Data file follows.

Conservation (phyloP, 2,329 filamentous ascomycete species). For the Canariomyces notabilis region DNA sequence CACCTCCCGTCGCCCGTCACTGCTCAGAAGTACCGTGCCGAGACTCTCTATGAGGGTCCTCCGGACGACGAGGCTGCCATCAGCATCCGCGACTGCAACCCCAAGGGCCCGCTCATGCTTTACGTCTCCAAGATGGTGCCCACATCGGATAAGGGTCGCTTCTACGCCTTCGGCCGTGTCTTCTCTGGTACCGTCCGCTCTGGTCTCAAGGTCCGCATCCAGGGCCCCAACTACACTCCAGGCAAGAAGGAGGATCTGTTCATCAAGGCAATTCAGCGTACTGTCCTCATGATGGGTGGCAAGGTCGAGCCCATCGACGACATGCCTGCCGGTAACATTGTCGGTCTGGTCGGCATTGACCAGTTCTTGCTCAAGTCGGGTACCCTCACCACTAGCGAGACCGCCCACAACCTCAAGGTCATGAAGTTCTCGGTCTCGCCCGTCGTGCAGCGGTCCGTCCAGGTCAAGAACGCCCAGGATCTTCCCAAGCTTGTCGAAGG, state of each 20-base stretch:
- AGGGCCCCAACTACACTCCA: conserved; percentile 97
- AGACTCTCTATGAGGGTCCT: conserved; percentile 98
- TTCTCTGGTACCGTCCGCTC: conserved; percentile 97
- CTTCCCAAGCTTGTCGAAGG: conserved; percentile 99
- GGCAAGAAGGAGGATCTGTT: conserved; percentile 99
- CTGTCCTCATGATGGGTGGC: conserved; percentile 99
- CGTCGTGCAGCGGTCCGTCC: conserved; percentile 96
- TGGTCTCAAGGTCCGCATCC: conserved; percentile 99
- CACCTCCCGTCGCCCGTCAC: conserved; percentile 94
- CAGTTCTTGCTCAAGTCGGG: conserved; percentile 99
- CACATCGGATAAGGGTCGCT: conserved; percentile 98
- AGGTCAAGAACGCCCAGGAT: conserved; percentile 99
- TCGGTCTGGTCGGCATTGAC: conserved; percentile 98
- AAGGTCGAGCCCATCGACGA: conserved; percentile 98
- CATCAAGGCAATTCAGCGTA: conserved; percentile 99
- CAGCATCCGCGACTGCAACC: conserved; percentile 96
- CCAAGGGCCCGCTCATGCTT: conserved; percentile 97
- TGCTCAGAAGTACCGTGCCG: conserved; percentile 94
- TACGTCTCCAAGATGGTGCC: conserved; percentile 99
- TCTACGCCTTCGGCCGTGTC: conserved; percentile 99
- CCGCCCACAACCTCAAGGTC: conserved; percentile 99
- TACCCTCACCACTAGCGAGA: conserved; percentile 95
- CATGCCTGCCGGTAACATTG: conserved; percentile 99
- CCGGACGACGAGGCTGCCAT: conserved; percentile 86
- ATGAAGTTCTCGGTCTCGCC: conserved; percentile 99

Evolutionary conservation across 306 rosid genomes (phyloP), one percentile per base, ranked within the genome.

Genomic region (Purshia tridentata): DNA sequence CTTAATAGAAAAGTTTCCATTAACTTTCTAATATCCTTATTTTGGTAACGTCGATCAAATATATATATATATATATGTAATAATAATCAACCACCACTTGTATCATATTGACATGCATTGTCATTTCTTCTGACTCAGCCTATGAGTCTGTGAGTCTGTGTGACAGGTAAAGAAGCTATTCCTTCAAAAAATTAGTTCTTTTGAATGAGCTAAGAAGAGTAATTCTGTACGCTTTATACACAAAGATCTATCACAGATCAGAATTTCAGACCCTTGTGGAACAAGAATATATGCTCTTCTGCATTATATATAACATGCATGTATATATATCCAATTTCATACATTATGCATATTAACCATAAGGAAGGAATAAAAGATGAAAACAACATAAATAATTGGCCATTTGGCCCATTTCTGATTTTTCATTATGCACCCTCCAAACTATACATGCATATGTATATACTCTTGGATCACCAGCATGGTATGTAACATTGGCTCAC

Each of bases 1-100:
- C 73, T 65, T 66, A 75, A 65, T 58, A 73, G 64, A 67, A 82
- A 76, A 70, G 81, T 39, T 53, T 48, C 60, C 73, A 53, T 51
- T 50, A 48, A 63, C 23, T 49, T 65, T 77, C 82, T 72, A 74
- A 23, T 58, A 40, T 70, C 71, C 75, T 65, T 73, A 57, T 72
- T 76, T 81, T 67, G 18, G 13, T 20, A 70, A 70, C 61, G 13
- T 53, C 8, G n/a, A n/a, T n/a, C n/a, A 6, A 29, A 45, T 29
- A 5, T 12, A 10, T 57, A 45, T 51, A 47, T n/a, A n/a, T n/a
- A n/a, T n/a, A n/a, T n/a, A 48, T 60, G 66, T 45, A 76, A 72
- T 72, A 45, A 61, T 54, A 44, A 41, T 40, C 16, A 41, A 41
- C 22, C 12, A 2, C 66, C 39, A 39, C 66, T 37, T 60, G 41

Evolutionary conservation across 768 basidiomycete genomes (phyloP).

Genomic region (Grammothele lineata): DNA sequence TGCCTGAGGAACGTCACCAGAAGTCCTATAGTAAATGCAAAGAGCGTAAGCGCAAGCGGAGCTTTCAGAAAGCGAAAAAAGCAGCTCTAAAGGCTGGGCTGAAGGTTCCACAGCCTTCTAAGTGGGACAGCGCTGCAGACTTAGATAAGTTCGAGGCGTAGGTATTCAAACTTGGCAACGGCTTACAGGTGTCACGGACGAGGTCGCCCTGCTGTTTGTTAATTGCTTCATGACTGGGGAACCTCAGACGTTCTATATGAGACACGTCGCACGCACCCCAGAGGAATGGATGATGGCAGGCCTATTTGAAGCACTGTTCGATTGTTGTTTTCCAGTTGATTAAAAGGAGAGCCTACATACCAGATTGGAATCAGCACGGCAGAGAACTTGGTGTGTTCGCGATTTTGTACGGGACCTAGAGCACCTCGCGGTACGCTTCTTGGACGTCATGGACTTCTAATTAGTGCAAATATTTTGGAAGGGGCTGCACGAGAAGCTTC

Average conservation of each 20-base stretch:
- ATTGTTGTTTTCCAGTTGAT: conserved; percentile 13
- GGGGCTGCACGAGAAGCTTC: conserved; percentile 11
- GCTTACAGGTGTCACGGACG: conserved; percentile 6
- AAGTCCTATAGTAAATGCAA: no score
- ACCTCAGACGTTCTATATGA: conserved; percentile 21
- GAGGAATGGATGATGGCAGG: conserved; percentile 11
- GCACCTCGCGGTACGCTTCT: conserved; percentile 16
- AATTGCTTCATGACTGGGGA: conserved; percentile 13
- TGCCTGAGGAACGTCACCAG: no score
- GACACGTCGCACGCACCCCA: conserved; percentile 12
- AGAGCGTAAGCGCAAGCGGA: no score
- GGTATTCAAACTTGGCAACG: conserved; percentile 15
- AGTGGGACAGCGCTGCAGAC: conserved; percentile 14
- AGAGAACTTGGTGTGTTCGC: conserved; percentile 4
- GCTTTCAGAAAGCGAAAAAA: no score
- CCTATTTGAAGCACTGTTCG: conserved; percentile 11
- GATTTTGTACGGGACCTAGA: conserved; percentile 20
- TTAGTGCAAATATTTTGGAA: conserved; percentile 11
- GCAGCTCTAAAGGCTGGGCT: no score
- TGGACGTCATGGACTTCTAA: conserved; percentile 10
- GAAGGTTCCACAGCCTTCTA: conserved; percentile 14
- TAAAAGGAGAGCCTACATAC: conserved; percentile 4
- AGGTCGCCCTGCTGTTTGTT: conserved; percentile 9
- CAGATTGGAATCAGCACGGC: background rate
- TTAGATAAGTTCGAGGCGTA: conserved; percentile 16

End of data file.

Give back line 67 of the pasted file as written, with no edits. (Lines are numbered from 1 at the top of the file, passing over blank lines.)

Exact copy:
- TTAGATAAGTTCGAGGCGTA: conserved; percentile 16